NFTs extend Web 3.0, further disintermediating the internet. While Web 2.0 introduced the participatory web, it gave control of our data, privacy, and monetization to a handful of tech giants. The Web 3.0 model has the ability to redistribute the power, ownership, and reward structure to creators and communities.
As we envision a shift toward a world with decentralized control – further enabled by NFTs and their properties – widespread adoption faces several structural hurdles:
- Market Access: Despite recent headlines about NFTs, the category remains niche – only 25% of U.S. adults are familiar with NFTs, while only 7% are active users. This is mostly due to barriers around consumer onboarding and participation – merely converting fiat currency to cryptocurrency to purchase NFTs can be daunting in itself! We’re intrigued by companies that help resolve the backend complexities of blockchain and streamline the end user experience.
- Performance and Scalability: The bulk of NFTs are powered by general Layer-1 blockchains, such as Ethereum; nevertheless, volatile gas fees and high network congestion make the current construct unappealing for most creators. In addition, other factors continue to raise worries about the outlook of NFTs – namely, marketplace fragmentation, overdependence on custodial wallets, and blockchain’s high carbon footprint, among others. To prosper and welcome mass adoption, the NFT ecosystem will require more robust end-to-end solutions and purpose-built networks.
- Secure Storage: Storing an NFT is complex. Due to the storage limitations of any existing blockchain, most NFTs are held on centralized cloud storage services like Google Cloud and Amazon Web Services, introducing risks around reliability, ownership, and privacy. Through an innovative peer-to-peer file sharing system approach, IPFS (short for “InterPlanetary File System”) seeks to address the shortcomings of the client-server architecture and HTTP web, but network management and stability remain concerns.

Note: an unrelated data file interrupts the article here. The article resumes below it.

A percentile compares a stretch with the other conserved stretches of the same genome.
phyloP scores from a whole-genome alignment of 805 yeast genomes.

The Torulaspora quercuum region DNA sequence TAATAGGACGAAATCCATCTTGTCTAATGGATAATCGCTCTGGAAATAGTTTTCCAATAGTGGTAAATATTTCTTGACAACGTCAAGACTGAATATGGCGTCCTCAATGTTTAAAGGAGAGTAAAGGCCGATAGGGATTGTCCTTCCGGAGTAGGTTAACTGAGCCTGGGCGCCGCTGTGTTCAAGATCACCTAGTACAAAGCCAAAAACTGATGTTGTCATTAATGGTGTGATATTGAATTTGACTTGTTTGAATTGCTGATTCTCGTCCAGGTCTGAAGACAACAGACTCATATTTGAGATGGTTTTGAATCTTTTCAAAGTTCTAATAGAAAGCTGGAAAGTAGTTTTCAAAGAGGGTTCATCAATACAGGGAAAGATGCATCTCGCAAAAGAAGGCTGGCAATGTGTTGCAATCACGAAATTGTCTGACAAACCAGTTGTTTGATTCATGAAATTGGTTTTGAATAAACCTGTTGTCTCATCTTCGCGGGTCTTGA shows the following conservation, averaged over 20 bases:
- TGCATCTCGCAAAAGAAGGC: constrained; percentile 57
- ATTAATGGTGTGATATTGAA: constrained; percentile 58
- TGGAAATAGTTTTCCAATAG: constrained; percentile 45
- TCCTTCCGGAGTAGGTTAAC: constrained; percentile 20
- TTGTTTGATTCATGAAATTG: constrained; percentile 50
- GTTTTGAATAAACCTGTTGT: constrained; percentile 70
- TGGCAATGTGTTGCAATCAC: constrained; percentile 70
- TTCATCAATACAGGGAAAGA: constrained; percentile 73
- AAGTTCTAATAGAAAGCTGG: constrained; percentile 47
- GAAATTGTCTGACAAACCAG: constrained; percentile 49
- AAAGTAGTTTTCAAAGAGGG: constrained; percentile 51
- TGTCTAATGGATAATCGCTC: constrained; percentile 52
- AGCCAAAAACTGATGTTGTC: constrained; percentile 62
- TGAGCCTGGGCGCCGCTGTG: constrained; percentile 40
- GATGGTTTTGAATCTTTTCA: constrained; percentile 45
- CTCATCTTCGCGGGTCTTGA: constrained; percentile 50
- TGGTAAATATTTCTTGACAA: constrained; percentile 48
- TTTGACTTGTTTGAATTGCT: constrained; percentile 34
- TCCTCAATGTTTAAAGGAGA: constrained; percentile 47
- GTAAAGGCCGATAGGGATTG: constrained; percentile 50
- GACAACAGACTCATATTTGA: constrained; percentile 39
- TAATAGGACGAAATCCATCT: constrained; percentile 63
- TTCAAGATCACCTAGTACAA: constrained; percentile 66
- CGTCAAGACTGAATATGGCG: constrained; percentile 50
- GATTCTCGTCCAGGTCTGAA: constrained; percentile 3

- Cross-Chain Interactions: Today, NFTs usually live in siloed networks. With the growing numbers of chains, marketplaces, and options for creators and collectors, however, NFT interoperability will be a key driver in establishing widespread utility, driving adoption, and providing liquidity. We are excited by cross-chain technology, which enables the seamless transfer of value, data, and information among different blockchain networks.
Moving forward, we believe NFTs are poised to transform the future in ways we can only imagine. We are encouraged by the category’s increasing bias towards utility and the way that NFT valuations are shifting from the speculative to the utilitarian, based on the opportunities they give token holders. As NFTs streamline real estate transactions and medical records, reduce ticket-scalping, enhance charitable activity, and monetize online assets, they are edging into another blockchain-based field, Decentralized Finance (DeFi), that may fundamentally reconfigure the financial world. Our next post will explore this new world.